Backyard Observatory

Venus Will 'Rise' From Behind the Moon on Friday Morning

Get up early to see the duo hanging out close in the sky together.

Venus and the moon
VW Pics/Universal Images Group via Getty Images

Early this month, Venus ducked out of sight like the cool kids at a high school prom. And like those same kids, it's decided not to come back until the wee hours of the morning. 

Formerly visible early in the evening, Venus will now be visible in the morning. As a part of its new, temporary life as the morning star, Venus is going to make an appearance right next to the moon on the morning of June 19. With clear skies, the duo will be easy to spot. Obviously, you're familiar with the moon, but Venus (magnitude -4.5, per Sky & Telescope) is also easily visible with the naked eye. It's the brightest object in Earth's sky this side of the sun or moon. 

You'll want to go out around 4am local time on June 19 or maybe even a touch earlier. The two objects are relatively easy to see, but you'll want to have an unobstructed view of the east-northeast horizon because they'll be hanging out quite low in the sky. 

The pairing will look different depending on where you are

The vast majority of the US will see Venus and the moon get very close together. They'll be about two degrees apart when seen from the western US. In the central parts of the country, they'll be about one degree apart. Further east, they'll be even closer, with the distance measuring less than a degree of distance.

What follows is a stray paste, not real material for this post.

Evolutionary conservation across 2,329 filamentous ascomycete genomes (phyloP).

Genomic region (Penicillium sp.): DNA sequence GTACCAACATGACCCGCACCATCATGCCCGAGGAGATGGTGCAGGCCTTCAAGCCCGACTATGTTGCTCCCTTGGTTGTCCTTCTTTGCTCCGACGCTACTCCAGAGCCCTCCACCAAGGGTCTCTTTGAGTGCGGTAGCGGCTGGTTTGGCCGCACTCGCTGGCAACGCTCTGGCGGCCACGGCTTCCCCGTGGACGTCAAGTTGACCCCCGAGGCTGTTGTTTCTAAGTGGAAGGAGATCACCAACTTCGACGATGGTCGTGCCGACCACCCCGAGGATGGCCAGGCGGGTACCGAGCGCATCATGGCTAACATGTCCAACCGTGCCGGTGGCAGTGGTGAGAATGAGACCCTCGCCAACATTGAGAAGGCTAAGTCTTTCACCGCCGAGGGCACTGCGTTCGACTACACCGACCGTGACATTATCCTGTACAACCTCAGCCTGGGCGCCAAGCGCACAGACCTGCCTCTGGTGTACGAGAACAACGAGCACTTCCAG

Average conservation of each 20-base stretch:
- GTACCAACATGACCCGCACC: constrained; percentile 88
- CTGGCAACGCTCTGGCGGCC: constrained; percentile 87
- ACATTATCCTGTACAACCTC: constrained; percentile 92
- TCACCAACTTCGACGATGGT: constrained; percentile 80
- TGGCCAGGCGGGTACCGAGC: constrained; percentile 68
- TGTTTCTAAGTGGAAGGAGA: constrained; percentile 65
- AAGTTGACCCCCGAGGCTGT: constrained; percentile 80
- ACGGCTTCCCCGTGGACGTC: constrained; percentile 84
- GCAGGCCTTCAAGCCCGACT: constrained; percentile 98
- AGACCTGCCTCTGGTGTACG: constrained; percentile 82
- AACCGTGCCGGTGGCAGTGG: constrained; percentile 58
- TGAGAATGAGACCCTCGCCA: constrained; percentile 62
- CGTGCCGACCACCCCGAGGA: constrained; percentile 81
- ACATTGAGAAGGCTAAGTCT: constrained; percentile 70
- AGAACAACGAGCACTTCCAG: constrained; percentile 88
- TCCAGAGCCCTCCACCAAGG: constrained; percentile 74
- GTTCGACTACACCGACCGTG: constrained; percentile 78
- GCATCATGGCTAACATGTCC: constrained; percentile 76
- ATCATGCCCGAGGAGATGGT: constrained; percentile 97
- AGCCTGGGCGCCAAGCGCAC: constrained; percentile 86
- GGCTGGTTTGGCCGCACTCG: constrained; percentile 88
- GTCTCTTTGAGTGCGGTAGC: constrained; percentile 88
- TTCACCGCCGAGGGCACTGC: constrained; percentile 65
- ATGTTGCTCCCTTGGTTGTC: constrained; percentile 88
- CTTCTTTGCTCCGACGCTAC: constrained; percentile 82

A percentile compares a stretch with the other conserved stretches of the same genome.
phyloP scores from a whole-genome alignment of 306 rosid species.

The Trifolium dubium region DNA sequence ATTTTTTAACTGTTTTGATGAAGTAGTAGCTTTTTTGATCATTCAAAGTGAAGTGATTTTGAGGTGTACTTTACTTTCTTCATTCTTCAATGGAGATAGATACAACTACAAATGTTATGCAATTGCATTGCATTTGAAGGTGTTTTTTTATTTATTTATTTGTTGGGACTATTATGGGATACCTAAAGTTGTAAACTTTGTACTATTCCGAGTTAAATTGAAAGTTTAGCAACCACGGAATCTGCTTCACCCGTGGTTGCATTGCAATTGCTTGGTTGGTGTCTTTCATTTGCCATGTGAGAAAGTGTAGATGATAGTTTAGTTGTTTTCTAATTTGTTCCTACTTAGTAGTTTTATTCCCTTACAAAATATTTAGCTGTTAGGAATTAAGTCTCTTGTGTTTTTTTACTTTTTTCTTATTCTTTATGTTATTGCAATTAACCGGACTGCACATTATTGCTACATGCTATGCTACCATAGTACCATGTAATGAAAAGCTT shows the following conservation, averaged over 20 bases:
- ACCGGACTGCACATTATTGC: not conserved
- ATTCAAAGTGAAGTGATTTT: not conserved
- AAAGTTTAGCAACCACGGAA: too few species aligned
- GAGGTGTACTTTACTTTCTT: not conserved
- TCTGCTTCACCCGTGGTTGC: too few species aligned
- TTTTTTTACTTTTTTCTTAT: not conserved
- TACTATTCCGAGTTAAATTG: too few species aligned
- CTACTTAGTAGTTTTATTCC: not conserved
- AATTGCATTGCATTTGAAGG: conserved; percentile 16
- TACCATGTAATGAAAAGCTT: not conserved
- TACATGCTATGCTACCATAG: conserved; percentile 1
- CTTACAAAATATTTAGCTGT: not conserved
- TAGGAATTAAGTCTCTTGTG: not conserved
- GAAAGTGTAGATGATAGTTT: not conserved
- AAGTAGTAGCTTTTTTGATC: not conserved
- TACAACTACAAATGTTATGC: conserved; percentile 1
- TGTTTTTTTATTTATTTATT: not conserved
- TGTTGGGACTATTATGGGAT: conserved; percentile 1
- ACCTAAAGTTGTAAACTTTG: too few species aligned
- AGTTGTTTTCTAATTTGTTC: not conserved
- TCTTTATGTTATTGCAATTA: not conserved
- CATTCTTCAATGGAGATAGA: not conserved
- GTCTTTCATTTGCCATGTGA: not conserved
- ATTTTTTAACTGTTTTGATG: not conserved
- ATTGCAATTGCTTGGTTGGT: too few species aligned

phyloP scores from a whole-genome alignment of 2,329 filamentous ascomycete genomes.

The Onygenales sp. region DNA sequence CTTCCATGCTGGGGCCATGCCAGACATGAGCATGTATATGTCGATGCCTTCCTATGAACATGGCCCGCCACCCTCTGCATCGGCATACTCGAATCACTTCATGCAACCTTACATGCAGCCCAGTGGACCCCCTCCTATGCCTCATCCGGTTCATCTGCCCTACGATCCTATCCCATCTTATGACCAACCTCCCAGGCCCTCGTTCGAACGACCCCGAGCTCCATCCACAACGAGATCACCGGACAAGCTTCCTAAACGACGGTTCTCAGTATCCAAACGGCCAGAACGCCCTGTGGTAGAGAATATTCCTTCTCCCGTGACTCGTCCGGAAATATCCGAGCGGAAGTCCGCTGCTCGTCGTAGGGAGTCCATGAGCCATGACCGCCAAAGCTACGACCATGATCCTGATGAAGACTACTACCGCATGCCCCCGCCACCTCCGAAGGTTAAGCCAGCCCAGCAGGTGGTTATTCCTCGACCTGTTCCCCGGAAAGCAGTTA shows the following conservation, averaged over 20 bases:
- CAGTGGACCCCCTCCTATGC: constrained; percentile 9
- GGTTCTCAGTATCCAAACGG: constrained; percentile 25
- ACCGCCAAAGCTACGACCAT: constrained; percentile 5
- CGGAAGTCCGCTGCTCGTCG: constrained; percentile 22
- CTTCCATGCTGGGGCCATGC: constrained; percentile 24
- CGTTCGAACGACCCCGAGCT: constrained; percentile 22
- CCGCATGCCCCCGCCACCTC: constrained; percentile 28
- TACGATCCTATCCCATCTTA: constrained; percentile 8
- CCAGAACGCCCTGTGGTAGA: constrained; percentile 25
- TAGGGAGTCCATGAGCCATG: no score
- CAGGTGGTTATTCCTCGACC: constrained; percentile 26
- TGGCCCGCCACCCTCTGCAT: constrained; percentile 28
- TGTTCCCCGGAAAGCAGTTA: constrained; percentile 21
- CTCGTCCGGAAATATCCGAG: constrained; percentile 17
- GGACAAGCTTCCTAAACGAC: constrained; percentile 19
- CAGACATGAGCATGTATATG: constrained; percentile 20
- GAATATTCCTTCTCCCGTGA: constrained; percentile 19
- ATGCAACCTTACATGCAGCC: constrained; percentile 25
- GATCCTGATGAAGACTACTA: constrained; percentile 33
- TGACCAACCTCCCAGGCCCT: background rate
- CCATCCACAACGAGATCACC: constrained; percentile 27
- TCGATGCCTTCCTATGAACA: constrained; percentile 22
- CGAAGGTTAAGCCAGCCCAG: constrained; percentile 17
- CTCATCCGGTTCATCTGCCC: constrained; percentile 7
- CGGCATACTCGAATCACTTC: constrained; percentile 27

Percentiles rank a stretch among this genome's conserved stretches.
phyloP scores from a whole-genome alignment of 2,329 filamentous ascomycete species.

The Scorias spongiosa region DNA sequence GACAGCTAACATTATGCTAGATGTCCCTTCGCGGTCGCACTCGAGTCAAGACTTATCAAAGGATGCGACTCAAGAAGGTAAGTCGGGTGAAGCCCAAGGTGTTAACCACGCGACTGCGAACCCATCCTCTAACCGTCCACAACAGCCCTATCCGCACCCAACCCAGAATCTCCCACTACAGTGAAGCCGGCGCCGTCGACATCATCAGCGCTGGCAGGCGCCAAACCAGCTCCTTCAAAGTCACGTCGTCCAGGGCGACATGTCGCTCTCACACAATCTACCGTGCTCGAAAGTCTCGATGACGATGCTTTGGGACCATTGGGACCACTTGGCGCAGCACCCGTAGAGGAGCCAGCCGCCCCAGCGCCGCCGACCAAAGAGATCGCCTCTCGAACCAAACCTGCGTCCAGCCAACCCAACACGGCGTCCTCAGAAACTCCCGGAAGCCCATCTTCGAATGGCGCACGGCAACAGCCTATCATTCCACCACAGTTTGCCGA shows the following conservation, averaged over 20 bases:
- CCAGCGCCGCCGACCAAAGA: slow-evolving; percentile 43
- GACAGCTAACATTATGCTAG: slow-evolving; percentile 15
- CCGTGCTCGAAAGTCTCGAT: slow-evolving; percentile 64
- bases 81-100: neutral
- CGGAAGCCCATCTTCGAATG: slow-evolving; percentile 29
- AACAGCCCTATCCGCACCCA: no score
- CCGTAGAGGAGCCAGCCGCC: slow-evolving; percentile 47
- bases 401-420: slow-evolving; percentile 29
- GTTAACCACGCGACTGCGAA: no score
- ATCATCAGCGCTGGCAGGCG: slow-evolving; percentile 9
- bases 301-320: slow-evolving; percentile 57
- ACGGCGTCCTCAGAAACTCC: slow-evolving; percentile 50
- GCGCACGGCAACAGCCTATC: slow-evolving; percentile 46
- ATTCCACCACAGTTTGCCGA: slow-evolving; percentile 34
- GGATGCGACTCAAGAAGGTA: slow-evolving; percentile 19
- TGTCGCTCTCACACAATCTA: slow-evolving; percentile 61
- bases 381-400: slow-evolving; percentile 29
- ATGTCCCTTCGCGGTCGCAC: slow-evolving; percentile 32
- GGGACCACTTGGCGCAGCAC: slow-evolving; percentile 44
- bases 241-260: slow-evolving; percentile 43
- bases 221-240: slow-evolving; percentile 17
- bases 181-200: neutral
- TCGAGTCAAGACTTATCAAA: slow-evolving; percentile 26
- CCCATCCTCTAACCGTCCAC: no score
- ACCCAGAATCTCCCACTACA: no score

However, the real showstopper will be seen exclusively in the northeast. When the moon rises for people in New York, New England, and a little bit of coastal Canada, including Halifax, Venus will be hiding behind the moon. This is an occultation. It'll take just minutes of viewing after moonrise to see Venus "rise" from behind the dark of the moon. You can find a map of what parts of North America can see this happen, along with the timing for different cities, at Sky & Telescope

It's an exciting sight, but, as Astronomy notesit's not necessarily an easy task. "[C]atching the planet at the moment it reappears from behind our satellite is challenging due to its low altitude," it writes. Be sure you're somewhere with a clear view along the horizon if you are trying to spot the emergence of Earth's sister planet.

See two crescents in the sky

As noted above, the objects are generally easy to see with the naked eye. However, if you pull out binoculars or a telescope, you'll see something special. Both Venus and the moon will be crescent-shaped. Of course, it'll be easy to see the moon as a crescent without the aid of binoculars. You've done that countless times. However, because it's a planet reflecting the sun's light, Venus has phases and will be a slim crescent just like the moon. There's a lot to enjoy Friday morning, and not just because the week is finally coming to a merciful end.

Ready to go stargazing?

Here are all the best stargazing events that you can get out and see this month or you could stay in a stream the northern lights from home. If you're just getting started, check out our guide to astronomy for beginners

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Dustin Nelson is a Senior Staff Writer at Thrillist. Follow him @dlukenelson.